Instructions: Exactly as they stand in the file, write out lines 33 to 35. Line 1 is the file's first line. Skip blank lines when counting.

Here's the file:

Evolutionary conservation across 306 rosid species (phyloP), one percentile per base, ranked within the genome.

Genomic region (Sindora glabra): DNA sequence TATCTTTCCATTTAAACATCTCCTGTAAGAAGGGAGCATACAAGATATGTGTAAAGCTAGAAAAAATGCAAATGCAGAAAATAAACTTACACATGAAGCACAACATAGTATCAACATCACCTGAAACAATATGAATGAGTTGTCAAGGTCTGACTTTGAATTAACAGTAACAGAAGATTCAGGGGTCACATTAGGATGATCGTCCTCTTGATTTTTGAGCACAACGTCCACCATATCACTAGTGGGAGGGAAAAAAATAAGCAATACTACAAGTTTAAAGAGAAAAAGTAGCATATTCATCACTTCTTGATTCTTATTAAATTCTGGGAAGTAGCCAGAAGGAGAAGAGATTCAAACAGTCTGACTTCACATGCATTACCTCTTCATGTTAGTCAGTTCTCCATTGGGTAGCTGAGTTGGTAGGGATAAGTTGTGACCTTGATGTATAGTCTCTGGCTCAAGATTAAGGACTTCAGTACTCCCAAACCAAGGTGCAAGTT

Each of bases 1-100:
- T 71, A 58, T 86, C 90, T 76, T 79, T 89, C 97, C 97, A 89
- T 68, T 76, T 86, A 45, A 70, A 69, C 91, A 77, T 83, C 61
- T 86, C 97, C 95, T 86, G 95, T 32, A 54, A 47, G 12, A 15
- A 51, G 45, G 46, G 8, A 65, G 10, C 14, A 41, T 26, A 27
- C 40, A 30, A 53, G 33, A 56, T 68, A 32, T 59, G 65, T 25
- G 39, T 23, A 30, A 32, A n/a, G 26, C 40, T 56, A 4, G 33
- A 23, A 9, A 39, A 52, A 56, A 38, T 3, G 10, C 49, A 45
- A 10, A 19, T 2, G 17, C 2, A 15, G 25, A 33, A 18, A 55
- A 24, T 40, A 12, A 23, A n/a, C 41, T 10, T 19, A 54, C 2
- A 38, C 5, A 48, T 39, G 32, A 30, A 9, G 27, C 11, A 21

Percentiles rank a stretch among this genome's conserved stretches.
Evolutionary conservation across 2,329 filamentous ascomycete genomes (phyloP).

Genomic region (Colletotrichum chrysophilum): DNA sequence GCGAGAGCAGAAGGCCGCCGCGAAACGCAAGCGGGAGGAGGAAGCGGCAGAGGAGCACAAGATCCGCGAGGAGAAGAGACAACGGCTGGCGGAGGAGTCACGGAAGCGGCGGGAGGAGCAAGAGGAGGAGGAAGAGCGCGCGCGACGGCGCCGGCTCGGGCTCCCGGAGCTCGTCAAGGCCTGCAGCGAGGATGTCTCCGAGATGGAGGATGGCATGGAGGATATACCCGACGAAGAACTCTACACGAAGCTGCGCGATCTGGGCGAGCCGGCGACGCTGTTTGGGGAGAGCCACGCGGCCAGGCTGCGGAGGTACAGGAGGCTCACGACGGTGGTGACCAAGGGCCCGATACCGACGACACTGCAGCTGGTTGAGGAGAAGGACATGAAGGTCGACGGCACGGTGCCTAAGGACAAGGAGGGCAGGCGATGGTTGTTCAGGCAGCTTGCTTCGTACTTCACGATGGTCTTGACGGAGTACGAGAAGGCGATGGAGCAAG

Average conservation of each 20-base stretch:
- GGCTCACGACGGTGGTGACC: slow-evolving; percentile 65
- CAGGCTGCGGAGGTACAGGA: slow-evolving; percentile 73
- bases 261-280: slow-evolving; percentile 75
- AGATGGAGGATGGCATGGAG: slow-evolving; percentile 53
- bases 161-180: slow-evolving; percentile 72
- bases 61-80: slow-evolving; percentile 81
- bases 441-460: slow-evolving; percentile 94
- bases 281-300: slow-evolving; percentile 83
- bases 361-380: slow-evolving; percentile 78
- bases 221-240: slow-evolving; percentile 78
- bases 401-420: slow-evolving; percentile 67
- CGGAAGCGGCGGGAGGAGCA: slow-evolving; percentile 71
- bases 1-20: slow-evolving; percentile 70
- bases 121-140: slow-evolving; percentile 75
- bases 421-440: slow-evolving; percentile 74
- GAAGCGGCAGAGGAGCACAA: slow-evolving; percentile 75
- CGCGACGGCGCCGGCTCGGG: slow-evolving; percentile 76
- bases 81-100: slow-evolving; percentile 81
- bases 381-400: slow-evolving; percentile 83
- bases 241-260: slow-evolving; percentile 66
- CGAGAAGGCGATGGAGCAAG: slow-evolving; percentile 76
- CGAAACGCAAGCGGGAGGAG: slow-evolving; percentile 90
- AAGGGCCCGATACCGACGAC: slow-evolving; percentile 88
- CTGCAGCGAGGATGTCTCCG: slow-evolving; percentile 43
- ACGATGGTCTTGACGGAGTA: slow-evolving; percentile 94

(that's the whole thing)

- GAAGCGGCAGAGGAGCACAA: slow-evolving; percentile 75
- CGCGACGGCGCCGGCTCGGG: slow-evolving; percentile 76
- bases 81-100: slow-evolving; percentile 81